By Ryan Kamauff
Here are the top cyber news and stories of the day.
- Commission wants to turn tables on IP thieves by crippling PCs with extortion-style lock-outs – “Buried in a 100-page report issued last week by the Commission on the Theft of American Intellectual Property was a recommendation to copy a tactic cyber scammers use to extort money from innocent victims.” This would provide an immediate response to IP thieves. They could reach back into the attackers’ computers and gain access or knowledge, aiding in attribution. That said, the legal ramifications of such actions will be serious. Via ComputerWorld, more here.
- Obama will press China on hacking – “President Obama will raise the issue of cybersecurity with President Xi Jinping during a U.S.-Sino meeting next week in California that follows a series of Chinese attacks on the U.S. that have raised tensions between the two countries.” Whether or not the Chinese government “officially” knows about national hacks on US property, it ought to be an embarrassment that they are unable to contain these attacks (or execute them under shadow of darkness). The US cannot afford to let our IP go, and needs to confront this problem both from a technical standpoint as well as a diplomatic standpoint. Via the Hill, more here.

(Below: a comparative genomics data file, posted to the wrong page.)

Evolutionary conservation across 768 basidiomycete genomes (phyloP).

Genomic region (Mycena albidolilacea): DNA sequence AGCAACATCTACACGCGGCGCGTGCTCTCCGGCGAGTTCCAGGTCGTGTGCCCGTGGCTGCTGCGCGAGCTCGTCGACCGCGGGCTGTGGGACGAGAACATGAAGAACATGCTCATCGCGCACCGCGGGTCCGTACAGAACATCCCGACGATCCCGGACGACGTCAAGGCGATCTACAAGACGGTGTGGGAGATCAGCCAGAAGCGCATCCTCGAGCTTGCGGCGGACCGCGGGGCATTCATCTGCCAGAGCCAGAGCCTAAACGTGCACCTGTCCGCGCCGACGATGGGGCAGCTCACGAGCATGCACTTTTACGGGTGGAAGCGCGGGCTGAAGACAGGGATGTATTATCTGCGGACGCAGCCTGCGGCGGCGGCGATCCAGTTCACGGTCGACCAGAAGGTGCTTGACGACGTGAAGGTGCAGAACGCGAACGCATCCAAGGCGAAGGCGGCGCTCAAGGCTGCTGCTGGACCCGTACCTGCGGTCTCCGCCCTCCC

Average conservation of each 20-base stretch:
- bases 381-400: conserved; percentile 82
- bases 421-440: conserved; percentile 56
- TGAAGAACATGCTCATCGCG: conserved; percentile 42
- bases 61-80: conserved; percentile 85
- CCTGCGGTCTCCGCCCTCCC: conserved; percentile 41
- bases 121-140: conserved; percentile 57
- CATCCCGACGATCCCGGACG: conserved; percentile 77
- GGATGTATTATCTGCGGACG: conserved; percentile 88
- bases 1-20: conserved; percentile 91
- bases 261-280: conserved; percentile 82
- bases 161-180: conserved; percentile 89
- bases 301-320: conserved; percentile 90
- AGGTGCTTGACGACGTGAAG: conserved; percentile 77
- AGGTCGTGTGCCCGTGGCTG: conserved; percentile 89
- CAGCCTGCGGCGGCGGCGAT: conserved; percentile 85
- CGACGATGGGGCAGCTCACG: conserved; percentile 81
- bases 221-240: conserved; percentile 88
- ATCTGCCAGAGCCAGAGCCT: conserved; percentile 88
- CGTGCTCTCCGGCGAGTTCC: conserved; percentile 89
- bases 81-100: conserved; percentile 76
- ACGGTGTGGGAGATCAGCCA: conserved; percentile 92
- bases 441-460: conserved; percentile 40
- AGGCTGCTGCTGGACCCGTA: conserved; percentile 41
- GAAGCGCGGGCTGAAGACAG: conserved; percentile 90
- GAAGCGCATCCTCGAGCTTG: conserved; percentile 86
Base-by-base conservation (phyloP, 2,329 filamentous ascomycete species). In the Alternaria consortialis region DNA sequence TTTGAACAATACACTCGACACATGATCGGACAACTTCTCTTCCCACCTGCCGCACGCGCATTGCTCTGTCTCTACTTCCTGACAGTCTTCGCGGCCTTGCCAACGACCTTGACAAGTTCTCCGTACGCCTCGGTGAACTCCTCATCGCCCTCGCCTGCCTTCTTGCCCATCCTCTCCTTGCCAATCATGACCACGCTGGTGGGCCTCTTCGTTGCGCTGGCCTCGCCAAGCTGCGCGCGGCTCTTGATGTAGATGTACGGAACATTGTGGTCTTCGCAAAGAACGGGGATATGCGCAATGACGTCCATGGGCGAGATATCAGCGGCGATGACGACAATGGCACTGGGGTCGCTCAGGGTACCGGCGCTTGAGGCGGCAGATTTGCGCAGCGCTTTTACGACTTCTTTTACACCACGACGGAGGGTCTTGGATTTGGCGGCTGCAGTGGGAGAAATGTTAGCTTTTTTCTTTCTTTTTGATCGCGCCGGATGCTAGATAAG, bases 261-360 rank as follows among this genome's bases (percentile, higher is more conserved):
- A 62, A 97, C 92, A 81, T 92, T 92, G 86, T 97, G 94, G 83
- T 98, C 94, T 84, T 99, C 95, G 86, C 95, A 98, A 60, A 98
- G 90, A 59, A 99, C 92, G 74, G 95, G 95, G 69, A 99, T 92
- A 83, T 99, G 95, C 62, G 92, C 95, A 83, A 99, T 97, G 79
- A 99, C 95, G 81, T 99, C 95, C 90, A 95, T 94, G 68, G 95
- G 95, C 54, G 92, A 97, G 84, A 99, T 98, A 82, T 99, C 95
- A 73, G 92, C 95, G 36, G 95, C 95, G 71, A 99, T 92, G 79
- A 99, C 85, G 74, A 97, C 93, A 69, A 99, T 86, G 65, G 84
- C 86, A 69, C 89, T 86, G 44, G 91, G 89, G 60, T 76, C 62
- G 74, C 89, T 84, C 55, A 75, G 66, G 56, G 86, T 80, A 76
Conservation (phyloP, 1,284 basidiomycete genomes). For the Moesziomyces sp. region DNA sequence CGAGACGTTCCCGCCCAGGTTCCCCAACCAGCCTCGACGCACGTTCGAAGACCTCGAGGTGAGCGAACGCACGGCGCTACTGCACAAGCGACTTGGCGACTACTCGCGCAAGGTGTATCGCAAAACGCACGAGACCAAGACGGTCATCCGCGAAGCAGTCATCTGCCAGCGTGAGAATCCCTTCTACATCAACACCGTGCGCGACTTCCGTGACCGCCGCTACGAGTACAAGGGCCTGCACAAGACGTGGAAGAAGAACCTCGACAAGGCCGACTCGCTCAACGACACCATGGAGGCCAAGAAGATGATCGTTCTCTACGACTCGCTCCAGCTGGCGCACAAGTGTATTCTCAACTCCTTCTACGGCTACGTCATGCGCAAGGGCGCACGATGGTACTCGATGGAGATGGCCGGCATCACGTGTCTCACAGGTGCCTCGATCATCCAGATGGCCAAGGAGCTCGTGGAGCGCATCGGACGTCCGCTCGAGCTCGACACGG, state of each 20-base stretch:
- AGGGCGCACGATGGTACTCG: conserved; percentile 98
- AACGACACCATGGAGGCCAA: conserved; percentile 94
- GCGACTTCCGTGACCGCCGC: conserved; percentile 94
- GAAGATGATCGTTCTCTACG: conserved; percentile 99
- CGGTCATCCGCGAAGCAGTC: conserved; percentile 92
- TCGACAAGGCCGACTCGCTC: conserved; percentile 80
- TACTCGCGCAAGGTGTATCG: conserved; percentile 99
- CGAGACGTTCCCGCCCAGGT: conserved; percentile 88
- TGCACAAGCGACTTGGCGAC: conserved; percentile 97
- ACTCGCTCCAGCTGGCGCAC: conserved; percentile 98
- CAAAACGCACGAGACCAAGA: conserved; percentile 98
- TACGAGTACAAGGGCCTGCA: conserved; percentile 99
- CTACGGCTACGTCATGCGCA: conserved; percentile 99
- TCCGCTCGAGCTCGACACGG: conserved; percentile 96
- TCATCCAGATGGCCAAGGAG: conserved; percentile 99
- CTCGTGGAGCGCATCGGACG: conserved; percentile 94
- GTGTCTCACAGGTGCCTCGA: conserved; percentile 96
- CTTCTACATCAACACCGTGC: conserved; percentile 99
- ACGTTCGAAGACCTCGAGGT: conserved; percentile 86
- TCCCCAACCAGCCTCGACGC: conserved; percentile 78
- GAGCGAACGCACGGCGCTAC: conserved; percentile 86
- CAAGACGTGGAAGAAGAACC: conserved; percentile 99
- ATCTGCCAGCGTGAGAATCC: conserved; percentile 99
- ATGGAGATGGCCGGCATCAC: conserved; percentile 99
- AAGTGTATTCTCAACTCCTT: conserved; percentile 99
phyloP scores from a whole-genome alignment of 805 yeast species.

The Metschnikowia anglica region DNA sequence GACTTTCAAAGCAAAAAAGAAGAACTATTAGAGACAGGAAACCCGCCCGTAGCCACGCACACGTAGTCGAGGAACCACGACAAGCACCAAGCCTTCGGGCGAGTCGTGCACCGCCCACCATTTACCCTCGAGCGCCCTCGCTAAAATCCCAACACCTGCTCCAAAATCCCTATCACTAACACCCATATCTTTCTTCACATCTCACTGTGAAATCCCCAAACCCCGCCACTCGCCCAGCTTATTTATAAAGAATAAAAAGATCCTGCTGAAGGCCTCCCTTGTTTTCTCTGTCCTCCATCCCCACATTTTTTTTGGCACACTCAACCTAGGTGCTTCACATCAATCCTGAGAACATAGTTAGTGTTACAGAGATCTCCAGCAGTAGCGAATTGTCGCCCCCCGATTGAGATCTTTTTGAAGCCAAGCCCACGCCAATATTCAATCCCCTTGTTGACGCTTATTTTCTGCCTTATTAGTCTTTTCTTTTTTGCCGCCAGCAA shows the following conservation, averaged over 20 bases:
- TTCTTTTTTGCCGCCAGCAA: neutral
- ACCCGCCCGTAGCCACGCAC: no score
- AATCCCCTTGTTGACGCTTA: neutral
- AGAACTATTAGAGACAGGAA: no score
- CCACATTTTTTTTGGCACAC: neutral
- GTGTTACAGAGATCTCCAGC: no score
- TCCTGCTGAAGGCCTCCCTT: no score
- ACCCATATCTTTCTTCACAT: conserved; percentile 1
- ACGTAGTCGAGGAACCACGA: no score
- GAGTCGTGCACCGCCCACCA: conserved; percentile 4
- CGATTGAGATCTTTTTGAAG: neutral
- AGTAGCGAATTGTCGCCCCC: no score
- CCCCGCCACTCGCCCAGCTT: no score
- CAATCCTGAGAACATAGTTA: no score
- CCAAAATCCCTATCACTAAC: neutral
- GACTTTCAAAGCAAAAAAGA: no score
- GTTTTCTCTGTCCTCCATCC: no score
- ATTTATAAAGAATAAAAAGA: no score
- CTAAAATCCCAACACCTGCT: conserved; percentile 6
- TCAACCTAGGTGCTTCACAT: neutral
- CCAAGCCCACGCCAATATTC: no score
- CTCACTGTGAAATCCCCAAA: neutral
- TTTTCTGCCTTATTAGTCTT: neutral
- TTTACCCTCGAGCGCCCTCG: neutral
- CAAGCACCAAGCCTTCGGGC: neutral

- Pentagon cyber leak reveals contractor tensions – The recent Chinese attacks are now being used by DoD officials as evidence of the need for better cyber commitment from contractors and congress. It will be interesting to see the role these attacks play when the new defense spending bill is outlined in the next few weeks. Via Politico, more here.
- Data analytics drive innovation at Treasury – “Last week, Nani Coloretti, Treasury Department’s assistant secretary for management, shared how her department is using data analytics to improve business operations and processes, cutting costs and increasing efficiency.” Apparently the treasury department has been able to save the taxpayer $50M last year by better forecasting coin demand and limiting production as a result. Via FedScoop, more here.
- Liberty Reserve Founder Indicted on $6 Billion Money-Laundering Charges – “The founder of digital currency system Liberty Reserve has been indicted in the United States along with six other people in a $6 billion money-laundering scheme, in what authorities are calling the largest international money-laundering case ever prosecuted, according to documents unsealed today.” The Liberty reserved had 1M users and processed 12M transactions a year. It was used as a money laundering service by criminal elements across the globe. It is estimated over $6B was laundered through the service. Via Wired, more here.
- Chromium browser gets new reset options for easier recovery from malware – “A future version of Google Chrome may make it a cinch to clean up messy settings cast into chaos by malware (or your own misguided hands).” New settings in Chromium (the browser that is the source for Google Chrome), would enable completely resetting to a default factory state. Via ComputerWorld, more here.
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